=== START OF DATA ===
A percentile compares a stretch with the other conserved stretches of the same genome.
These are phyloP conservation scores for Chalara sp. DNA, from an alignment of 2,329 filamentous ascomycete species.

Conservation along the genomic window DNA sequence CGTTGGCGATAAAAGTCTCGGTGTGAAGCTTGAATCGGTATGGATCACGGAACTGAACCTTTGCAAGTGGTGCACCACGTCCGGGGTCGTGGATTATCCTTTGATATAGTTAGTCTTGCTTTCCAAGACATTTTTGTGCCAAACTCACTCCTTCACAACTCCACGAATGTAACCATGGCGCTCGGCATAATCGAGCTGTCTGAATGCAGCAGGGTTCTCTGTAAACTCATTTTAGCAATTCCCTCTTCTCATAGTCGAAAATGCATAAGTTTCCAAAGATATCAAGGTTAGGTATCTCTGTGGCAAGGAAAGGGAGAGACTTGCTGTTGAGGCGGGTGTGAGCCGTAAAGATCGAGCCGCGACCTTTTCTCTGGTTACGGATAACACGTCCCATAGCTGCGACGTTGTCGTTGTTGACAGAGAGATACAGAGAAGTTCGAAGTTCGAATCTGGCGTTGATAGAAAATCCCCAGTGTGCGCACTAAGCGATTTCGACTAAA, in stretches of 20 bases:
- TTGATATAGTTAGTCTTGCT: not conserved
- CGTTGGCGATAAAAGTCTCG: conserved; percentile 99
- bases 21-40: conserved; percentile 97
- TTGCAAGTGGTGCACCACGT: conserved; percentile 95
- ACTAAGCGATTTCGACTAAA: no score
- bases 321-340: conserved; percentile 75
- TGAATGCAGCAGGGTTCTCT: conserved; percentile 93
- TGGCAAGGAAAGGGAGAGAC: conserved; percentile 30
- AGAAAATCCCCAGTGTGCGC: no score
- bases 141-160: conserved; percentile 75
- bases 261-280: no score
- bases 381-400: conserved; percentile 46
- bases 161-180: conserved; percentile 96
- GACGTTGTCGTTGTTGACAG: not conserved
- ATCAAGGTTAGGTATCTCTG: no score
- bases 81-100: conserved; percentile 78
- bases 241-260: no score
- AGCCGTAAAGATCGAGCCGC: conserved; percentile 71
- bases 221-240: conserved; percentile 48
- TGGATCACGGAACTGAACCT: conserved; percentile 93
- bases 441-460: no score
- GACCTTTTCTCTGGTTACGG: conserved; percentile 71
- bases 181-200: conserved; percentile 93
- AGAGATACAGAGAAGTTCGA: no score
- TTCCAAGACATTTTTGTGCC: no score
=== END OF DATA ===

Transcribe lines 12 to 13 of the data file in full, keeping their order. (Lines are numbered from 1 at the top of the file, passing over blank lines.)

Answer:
- AGAAAATCCCCAGTGTGCGC: no score
- bases 141-160: conserved; percentile 75